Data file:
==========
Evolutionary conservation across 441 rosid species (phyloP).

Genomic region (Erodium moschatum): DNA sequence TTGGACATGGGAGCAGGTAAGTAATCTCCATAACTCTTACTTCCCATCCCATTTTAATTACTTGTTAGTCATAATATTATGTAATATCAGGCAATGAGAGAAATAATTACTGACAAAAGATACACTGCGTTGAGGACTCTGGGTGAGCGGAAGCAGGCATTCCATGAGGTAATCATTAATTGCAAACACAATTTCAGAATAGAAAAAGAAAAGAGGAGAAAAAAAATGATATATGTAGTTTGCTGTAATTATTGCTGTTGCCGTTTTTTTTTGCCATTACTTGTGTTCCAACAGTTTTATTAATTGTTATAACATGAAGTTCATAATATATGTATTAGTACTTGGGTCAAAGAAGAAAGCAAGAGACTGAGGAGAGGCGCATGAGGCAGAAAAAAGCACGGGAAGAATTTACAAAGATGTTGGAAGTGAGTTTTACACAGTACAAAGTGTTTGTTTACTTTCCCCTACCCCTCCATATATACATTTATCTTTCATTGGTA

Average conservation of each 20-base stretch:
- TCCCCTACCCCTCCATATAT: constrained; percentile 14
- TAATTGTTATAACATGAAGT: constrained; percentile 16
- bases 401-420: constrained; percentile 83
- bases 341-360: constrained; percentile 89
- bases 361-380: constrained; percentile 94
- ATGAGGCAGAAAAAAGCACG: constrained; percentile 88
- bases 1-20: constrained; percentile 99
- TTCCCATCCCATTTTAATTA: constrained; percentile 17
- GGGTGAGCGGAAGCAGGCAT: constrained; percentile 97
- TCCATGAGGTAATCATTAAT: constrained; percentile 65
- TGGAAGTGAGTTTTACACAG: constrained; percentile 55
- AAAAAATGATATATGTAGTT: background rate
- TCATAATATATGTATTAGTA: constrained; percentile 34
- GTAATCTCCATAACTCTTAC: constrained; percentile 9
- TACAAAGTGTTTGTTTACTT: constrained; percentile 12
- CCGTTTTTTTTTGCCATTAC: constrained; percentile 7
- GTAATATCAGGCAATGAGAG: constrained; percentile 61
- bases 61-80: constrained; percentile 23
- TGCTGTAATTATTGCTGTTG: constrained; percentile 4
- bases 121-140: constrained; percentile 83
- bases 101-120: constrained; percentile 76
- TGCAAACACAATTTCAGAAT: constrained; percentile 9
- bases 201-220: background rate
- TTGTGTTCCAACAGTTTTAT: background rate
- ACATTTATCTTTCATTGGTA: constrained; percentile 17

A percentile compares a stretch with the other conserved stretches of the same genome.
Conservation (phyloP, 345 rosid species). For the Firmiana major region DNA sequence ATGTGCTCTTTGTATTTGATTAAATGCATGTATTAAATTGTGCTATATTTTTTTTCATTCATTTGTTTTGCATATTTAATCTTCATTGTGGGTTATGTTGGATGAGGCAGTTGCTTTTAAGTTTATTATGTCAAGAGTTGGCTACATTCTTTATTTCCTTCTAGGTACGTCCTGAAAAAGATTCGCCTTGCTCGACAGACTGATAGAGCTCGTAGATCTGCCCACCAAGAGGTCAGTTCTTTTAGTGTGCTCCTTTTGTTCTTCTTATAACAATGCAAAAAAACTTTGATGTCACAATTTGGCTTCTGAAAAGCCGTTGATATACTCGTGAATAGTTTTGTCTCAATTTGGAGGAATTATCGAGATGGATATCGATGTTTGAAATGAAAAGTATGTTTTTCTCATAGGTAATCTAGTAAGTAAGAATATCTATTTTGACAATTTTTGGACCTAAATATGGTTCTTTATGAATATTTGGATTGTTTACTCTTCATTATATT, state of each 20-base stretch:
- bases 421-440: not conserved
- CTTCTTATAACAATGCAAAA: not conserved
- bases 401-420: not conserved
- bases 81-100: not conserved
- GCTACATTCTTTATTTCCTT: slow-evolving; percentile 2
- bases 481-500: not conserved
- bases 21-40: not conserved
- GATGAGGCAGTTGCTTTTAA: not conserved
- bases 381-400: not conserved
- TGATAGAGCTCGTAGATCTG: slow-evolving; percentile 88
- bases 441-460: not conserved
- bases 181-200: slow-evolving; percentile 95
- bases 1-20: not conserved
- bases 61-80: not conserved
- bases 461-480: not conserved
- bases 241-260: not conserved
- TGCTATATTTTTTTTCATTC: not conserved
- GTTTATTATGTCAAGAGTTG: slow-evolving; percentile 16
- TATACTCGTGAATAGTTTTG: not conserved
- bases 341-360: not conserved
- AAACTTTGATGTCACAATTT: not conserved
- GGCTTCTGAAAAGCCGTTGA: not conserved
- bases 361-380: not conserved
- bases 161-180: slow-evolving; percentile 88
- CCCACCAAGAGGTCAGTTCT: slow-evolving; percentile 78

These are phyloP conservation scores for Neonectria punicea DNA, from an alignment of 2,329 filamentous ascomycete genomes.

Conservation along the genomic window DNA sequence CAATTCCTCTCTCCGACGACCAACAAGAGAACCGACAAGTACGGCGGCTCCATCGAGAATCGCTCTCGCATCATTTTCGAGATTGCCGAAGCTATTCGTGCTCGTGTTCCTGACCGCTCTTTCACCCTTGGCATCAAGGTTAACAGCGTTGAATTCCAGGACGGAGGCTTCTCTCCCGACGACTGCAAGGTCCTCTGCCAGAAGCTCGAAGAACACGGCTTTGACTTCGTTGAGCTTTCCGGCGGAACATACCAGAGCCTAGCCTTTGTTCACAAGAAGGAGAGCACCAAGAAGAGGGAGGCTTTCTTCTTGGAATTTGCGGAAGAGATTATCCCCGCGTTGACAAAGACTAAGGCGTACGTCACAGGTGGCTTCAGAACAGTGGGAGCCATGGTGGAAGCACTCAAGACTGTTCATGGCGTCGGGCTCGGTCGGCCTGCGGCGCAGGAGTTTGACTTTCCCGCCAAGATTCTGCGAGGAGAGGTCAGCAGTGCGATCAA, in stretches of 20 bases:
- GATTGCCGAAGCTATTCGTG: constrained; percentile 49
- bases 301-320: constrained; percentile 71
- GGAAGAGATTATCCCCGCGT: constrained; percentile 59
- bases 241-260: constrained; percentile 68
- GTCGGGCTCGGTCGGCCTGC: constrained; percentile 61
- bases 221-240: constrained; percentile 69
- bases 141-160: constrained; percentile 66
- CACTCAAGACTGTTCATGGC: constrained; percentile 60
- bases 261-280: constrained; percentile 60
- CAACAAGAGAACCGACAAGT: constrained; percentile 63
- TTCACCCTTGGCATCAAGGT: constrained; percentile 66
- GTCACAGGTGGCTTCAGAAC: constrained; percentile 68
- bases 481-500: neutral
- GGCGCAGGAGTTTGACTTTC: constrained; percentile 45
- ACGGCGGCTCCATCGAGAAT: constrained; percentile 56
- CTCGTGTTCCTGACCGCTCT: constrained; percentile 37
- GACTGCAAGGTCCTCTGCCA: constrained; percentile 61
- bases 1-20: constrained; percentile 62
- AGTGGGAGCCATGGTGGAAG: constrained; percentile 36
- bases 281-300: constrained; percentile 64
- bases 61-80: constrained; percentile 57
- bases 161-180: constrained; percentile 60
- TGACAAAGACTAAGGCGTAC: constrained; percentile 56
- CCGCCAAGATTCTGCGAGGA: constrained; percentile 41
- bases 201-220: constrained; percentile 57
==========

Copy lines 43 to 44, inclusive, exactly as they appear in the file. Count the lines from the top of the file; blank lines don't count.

- bases 1-20: not conserved
- bases 61-80: not conserved